Cooperation instead of conflict

The countdown is on, only a few days until World Youth Day in Madrid. A mammoth event that will require the utmost commitment from all involved. This is exactly what the government and the Catholic Church in Spain seem to have taken to heart.

Cooperation could not be better, stresses Madrid's archbishop, Cardinal Antonio Maria Rouco Varela. The words of praise for the government of Prime Minister Jose Luis Rodriguez Zapatero may come as a surprise to some. After all, in recent years the relationship between church and government has been marked by numerous conflicts. For years, Spaniards have been accustomed mainly to criticism from Varela, who as president of the Spanish Bishops' Conference repeatedly came down hard on the socialist government's "anti-clerical" legislative initiatives.

In the view of the Catholic Church, there were plenty of reasons for criticism. First, Prime Minister Zapatero passed the so-called express divorce in the course of his social reforms. Shortly thereafter, the new marriage law legalizing same-sex marriage and granting homosexual couples the right to adopt caused controversy. The reform of the abortion law, which gives minors over the age of 16 the right to have an abortion without the consent of their parents, had a high potential for conflict. The dispute between the Spanish bishops and the government escalated to such an extent that even Pope Benedict XVI. Called on both sides to show restraint.

No peace in the long run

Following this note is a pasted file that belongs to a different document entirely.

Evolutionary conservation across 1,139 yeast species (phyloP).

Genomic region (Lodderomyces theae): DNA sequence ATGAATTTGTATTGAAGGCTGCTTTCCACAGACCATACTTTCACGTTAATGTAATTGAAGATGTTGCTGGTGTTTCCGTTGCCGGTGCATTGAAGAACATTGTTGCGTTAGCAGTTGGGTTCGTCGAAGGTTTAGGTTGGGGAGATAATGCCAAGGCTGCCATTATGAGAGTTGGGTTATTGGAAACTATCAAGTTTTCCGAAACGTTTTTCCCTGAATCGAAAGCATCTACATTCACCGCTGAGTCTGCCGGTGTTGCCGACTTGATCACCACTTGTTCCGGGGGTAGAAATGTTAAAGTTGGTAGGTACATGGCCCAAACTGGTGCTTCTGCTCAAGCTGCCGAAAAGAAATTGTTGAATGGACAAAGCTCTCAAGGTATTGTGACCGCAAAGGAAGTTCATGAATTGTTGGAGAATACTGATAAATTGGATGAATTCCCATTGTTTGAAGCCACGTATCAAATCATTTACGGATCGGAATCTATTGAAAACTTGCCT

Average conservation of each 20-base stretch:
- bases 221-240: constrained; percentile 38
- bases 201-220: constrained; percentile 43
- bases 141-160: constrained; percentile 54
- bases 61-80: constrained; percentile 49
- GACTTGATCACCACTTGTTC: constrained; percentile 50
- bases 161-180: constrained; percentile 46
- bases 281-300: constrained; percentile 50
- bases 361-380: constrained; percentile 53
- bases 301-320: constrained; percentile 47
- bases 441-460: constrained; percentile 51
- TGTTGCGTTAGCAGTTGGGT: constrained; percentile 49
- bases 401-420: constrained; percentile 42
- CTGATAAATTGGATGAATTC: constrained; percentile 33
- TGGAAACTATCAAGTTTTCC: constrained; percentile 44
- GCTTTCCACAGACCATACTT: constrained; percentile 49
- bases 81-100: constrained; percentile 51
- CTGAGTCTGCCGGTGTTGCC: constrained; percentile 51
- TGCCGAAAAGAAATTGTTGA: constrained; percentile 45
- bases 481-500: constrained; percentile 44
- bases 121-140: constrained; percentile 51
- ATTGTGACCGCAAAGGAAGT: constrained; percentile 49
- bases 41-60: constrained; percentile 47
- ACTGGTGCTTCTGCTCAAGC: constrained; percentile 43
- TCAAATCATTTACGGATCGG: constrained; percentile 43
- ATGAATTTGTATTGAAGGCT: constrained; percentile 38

A few days before World Youth Day, on the other hand, it seems that the harmony between the government and the Church could hardly be greater. There is virtually no criticism in the Spanish press, either from one side or the other. One reason for the government's reluctance is the parliamentary elections in November, before which it does not want to anger Catholic voters. The church, on the other hand, is keeping quiet because it relies on help from the government to host the mass event.

However, the truce does not seem to be permanent. "We have by no means forgotten the conflicts, nor have we stopped drawing attention to them," Cardinal Varela told the Catholic News Agency (KNA). The Church does not seek conflict, but will not refrain from communicating the Gospel message in the future. He said the government's anti-clerical legislative reforms are aimed at transforming society. The Church is extremely critical of this "secular orientation". In any case, secularization in Spain is progressing ever faster, Varela said.

Hoping for the WYD effect
Surveys by the government polling institute (CIS) seem to confirm that. According to the report, the number of professing Catholics in Spain has fallen by ten percent in the past ten years to 71.7 percent. Only about half of newborns are baptized, less than half of all marriages are performed at the altar. Fewer and fewer parents are reportedly enrolling their children in religious education classes, which are now voluntary.

While Spain is still considered one of Europe's core Christian countries – Pope Benedict XVI. will not have an easy homecoming, however, when he sets foot on Spanish soil next week. Nevertheless, Cardinal Varela hopes the Pope will have a positive influence on Spaniards. "His visit will be an incentive for many to take Catholicism, which is part of the Spanish tradition, more seriously again."

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